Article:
Avaavaroa passage poses danger

Tuesday July 24, 2018 Published in Letters to the Editor

Dear Editor,

Five years ago, as part of efforts established by the then High Commissioner, John Carter, I erected two signs warning of the dangers of swimming at Avaavaroa passage.

Following two deaths there was great concern amongst the tourism establishment as to the safety of our waters, and these concerns remain, with periodic deaths occurring on our lagoon.

To those that know the area, Avaavaroa presents a greater threat than any other waterway in the Cook Islands, it is quite possibly the Cook Islands’ most-deadly stretch of water.

Part of the threat is that Avaavaroa is deceptive. On occasion it can appear calm and safe. And indeed, to those locals that know the water and respect it, Avaavaroa has provided a place to surf, spearfish and view marine life.

Over the past year this stretch of water has become commercialised. Use of it has moved from locals with local knowledge to large groups of tourists, sometimes over 30 per low tide, out on the water.

We have not had a serious accident recently, and I hope we don’t, but something tells me it is just a matter of time. And it may not be during one of the commercial tours. By having so many people out on paddleboards, snorkelling and using sea scooters it sends a message to the passers-by that the area is safe to use, despite the warning signs.

I have patiently waited for Tourism to raise this issue, either the Corporation or the Tourism Industry Council, but nothing has been said. The commercial operators still operate without any specific standards or guidelines under the accreditation scheme, which seems to be woefully lacking in this regard.

I have the upmost respect for the tour that started there and the efforts they make to ensure safety. But as more and more tours (now up to three operators), are going there, this dangerous waterway is starting to look more and more like an aquatic playground.

We should not wait for an accident to occur before something is done to reduce the risk. A lack of action surely leaves the authorities responsible should another death happen.

            Stephen Lyon

            Titikaveka

Cook Islands Tourism Corporation chief executive Halatoa Fua responds:

The Cook Islands Tourism Corporation (CI Tourism) have made every effort to support the water safety message to keep away from the dangerous passages in our reefs. But we can’t physically stop people from going there.

Since the efforts kick started by Carter (as referred to by Lyon), CI Tourism have worked with the CI Water Safety and Surf Lifesaving Association, the CI Police and in particular Mr Brent Fisher to maintain and replace those same warning signs at those and other passages and harbours on the island. The collaboration with CI Water Safety resulted in the printing of safety flyers and posters to spread the message on water safety, include a specific warning about the passages and to stay away from the passages and ports on Rarotonga, on the visitor arrival card.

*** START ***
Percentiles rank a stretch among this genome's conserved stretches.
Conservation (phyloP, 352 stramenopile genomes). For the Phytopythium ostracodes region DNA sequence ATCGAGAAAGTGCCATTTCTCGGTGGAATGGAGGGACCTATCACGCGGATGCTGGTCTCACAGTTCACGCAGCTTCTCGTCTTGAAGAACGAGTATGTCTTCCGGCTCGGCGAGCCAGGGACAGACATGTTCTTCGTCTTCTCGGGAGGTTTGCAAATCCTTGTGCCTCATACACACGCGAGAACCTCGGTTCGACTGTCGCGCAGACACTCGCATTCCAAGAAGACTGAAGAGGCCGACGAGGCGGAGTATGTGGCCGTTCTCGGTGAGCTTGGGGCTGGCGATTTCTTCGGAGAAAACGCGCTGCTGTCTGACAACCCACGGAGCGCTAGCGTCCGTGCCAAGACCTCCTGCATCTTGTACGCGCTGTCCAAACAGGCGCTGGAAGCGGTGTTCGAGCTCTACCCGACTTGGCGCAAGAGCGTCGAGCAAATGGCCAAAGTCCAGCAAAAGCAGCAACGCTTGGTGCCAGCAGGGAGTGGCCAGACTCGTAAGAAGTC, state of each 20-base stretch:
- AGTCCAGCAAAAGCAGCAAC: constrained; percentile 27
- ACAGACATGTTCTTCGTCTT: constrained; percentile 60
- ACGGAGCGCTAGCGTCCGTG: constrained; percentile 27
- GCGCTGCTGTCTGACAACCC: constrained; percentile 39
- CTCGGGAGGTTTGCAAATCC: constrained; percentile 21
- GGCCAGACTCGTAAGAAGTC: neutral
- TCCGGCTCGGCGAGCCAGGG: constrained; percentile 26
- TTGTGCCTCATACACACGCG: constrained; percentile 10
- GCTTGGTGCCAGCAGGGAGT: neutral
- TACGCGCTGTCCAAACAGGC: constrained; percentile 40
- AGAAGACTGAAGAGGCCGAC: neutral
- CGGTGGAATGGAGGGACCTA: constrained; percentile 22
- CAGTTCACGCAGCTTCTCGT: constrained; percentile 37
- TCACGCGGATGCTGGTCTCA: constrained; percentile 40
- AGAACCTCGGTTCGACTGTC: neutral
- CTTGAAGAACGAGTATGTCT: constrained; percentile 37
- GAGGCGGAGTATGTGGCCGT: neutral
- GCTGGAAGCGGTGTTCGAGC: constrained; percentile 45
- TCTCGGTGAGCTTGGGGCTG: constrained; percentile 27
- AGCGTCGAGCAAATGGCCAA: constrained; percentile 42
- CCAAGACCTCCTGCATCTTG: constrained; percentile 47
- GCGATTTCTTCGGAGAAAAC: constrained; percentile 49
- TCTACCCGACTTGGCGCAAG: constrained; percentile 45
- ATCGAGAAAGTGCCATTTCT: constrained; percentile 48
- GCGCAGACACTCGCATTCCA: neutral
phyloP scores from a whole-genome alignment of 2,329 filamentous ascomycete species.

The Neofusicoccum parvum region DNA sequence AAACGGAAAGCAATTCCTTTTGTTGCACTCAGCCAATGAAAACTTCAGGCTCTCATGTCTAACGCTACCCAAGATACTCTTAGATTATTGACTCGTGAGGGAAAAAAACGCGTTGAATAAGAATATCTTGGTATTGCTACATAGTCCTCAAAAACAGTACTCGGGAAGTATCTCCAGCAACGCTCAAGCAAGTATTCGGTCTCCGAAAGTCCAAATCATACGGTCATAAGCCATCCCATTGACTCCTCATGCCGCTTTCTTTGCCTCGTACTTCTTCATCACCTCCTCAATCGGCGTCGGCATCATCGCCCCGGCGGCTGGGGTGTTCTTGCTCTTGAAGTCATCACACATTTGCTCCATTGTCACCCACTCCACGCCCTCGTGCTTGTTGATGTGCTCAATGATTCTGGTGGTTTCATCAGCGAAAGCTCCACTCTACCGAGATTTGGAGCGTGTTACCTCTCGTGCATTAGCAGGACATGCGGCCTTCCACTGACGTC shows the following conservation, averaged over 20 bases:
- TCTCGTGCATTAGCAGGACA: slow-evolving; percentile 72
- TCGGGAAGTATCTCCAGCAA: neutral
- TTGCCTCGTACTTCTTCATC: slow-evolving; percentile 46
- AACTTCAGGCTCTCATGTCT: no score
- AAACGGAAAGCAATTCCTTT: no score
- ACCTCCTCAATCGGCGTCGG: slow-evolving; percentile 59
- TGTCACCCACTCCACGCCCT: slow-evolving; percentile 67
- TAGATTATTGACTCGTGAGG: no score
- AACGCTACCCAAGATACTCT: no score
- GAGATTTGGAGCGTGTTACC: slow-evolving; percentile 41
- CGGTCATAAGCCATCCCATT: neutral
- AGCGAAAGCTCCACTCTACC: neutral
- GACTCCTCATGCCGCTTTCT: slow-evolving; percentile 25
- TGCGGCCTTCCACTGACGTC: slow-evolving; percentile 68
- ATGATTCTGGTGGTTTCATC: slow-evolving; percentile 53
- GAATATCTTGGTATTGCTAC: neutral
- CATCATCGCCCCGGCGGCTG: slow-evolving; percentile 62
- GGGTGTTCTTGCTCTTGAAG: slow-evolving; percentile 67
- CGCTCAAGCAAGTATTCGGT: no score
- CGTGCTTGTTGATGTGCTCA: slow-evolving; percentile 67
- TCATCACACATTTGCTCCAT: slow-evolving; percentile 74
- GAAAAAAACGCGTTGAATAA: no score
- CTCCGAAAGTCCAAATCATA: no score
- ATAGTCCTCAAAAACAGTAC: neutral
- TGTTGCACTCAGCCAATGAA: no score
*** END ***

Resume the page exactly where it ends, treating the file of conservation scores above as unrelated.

As part of the Kia Orana Values programme CI Tourism have developed our own set of water safety flyers that are distributed to as many tourism business and staff as possible - these state quite clearly our stance on water safety;

1. Always ask a local first before venturing out into our lagoons and reefs

2. Stay away from the passages and harbours as they are dangerous

3. Always wear a life jacket when kayaking or enjoying our water-based activities.

Recently we have received complaints regarding the tours in and around the dangerous passages on Rarotonga. 

This is with regard to safety and security of both residents and visitors, and the impact on the colony of turtles in Titikaveka which have become an attraction in and around one or more of the passages. We are investigating all of them, and are in ongoing discussion with the tours concerned, and the Ridge to Reef project at NES to find a way forward. We are working with one operator in particular to establish minimum safety and biodiversity standards to govern interaction with the turtles and their ecosystem, and safety and well-being in the water.

The corporation is not legislated to police these activities, however there must be a concerted effort by all stakeholders to manage this. Through our partnership with the Cook Islands Tourism Industry Council and our accreditation programme “Cook Islands Quality Assured”, the Cook Islands Tourism Corporation actively encourages the industry to follow the minimum standards set.

The accreditation programme relies on legislation and regulations governing business operations, and works with government agencies and the industry members themselves to set minimum standards for the tourism industry. 

An example of how the water safety message is reinforced through the maintenance of minimum standards is the inclusion of a water safety orientation for all guests when checking into their accommodation.

CI Tourism provides this free of charge in the form of the water safety flyers, to all accommodation operators.  

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